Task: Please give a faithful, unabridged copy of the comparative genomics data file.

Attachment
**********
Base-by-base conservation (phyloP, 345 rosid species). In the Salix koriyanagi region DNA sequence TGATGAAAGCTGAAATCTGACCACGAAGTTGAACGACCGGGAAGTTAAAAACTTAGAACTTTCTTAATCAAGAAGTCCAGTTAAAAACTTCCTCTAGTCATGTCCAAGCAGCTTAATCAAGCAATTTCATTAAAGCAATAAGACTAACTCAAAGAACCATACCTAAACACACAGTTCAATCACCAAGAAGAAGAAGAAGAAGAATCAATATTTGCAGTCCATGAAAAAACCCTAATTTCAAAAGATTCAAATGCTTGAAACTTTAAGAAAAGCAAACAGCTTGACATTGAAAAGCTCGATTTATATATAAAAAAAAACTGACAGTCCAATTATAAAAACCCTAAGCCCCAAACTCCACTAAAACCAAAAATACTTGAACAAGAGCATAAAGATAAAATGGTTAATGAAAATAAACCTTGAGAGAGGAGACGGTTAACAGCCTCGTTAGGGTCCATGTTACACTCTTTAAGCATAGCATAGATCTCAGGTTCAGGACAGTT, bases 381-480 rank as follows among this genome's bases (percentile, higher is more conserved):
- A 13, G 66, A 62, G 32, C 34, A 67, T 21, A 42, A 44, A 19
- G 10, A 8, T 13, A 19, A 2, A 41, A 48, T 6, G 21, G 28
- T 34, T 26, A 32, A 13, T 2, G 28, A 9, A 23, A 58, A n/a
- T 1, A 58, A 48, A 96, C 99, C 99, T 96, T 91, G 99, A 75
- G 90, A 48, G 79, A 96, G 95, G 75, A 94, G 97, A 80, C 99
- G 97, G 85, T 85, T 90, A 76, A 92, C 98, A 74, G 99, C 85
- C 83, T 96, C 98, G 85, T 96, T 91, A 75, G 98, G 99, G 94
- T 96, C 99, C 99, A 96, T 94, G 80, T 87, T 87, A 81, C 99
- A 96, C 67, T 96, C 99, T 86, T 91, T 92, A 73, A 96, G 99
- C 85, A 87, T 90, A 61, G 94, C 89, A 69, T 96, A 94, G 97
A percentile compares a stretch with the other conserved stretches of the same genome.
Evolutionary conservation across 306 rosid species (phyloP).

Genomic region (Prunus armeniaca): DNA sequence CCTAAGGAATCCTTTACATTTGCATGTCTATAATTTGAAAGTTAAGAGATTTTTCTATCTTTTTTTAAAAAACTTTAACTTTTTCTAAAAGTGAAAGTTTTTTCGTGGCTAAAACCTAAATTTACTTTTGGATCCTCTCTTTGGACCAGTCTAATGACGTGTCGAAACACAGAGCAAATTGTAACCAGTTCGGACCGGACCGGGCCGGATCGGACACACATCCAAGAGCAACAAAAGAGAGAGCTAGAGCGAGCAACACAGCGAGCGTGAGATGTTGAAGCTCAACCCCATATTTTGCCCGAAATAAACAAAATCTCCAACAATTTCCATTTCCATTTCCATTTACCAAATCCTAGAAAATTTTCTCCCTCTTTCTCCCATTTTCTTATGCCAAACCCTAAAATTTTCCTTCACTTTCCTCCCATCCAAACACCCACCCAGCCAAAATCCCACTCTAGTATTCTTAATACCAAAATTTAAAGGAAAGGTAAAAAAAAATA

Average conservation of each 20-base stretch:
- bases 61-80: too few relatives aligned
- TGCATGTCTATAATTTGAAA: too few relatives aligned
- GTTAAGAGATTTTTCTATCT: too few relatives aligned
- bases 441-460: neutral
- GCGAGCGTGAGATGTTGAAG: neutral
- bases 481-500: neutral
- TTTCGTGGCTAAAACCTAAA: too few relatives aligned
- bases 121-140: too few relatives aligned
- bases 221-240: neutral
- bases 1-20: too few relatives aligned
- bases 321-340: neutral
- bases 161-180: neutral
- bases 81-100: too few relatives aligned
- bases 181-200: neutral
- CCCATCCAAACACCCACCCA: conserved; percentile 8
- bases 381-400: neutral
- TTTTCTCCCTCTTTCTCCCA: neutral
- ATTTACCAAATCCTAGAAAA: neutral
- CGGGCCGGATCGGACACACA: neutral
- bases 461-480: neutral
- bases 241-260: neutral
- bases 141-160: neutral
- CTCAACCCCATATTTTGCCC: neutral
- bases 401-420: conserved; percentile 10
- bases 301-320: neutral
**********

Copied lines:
Base-by-base conservation (phyloP, 345 rosid species). In the Salix koriyanagi region DNA sequence TGATGAAAGCTGAAATCTGACCACGAAGTTGAACGACCGGGAAGTTAAAAACTTAGAACTTTCTTAATCAAGAAGTCCAGTTAAAAACTTCCTCTAGTCATGTCCAAGCAGCTTAATCAAGCAATTTCATTAAAGCAATAAGACTAACTCAAAGAACCATACCTAAACACACAGTTCAATCACCAAGAAGAAGAAGAAGAAGAATCAATATTTGCAGTCCATGAAAAAACCCTAATTTCAAAAGATTCAAATGCTTGAAACTTTAAGAAAAGCAAACAGCTTGACATTGAAAAGCTCGATTTATATATAAAAAAAAACTGACAGTCCAATTATAAAAACCCTAAGCCCCAAACTCCACTAAAACCAAAAATACTTGAACAAGAGCATAAAGATAAAATGGTTAATGAAAATAAACCTTGAGAGAGGAGACGGTTAACAGCCTCGTTAGGGTCCATGTTACACTCTTTAAGCATAGCATAGATCTCAGGTTCAGGACAGTT, bases 381-480 rank as follows among this genome's bases (percentile, higher is more conserved):
- A 13, G 66, A 62, G 32, C 34, A 67, T 21, A 42, A 44, A 19
- G 10, A 8, T 13, A 19, A 2, A 41, A 48, T 6, G 21, G 28
- T 34, T 26, A 32, A 13, T 2, G 28, A 9, A 23, A 58, A n/a
- T 1, A 58, A 48, A 96, C 99, C 99, T 96, T 91, G 99, A 75
- G 90, A 48, G 79, A 96, G 95, G 75, A 94, G 97, A 80, C 99
- G 97, G 85, T 85, T 90, A 76, A 92, C 98, A 74, G 99, C 85
- C 83, T 96, C 98, G 85, T 96, T 91, A 75, G 98, G 99, G 94
- T 96, C 99, C 99, A 96, T 94, G 80, T 87, T 87, A 81, C 99
- A 96, C 67, T 96, C 99, T 86, T 91, T 92, A 73, A 96, G 99
- C 85, A 87, T 90, A 61, G 94, C 89, A 69, T 96, A 94, G 97
A percentile compares a stretch with the other conserved stretches of the same genome.
Evolutionary conservation across 306 rosid species (phyloP).

Genomic region (Prunus armeniaca): DNA sequence CCTAAGGAATCCTTTACATTTGCATGTCTATAATTTGAAAGTTAAGAGATTTTTCTATCTTTTTTTAAAAAACTTTAACTTTTTCTAAAAGTGAAAGTTTTTTCGTGGCTAAAACCTAAATTTACTTTTGGATCCTCTCTTTGGACCAGTCTAATGACGTGTCGAAACACAGAGCAAATTGTAACCAGTTCGGACCGGACCGGGCCGGATCGGACACACATCCAAGAGCAACAAAAGAGAGAGCTAGAGCGAGCAACACAGCGAGCGTGAGATGTTGAAGCTCAACCCCATATTTTGCCCGAAATAAACAAAATCTCCAACAATTTCCATTTCCATTTCCATTTACCAAATCCTAGAAAATTTTCTCCCTCTTTCTCCCATTTTCTTATGCCAAACCCTAAAATTTTCCTTCACTTTCCTCCCATCCAAACACCCACCCAGCCAAAATCCCACTCTAGTATTCTTAATACCAAAATTTAAAGGAAAGGTAAAAAAAAATA

Average conservation of each 20-base stretch:
- bases 61-80: too few relatives aligned
- TGCATGTCTATAATTTGAAA: too few relatives aligned
- GTTAAGAGATTTTTCTATCT: too few relatives aligned
- bases 441-460: neutral
- GCGAGCGTGAGATGTTGAAG: neutral
- bases 481-500: neutral
- TTTCGTGGCTAAAACCTAAA: too few relatives aligned
- bases 121-140: too few relatives aligned
- bases 221-240: neutral
- bases 1-20: too few relatives aligned
- bases 321-340: neutral
- bases 161-180: neutral
- bases 81-100: too few relatives aligned
- bases 181-200: neutral
- CCCATCCAAACACCCACCCA: conserved; percentile 8
- bases 381-400: neutral
- TTTTCTCCCTCTTTCTCCCA: neutral
- ATTTACCAAATCCTAGAAAA: neutral
- CGGGCCGGATCGGACACACA: neutral
- bases 461-480: neutral
- bases 241-260: neutral
- bases 141-160: neutral
- CTCAACCCCATATTTTGCCC: neutral
- bases 401-420: conserved; percentile 10
- bases 301-320: neutral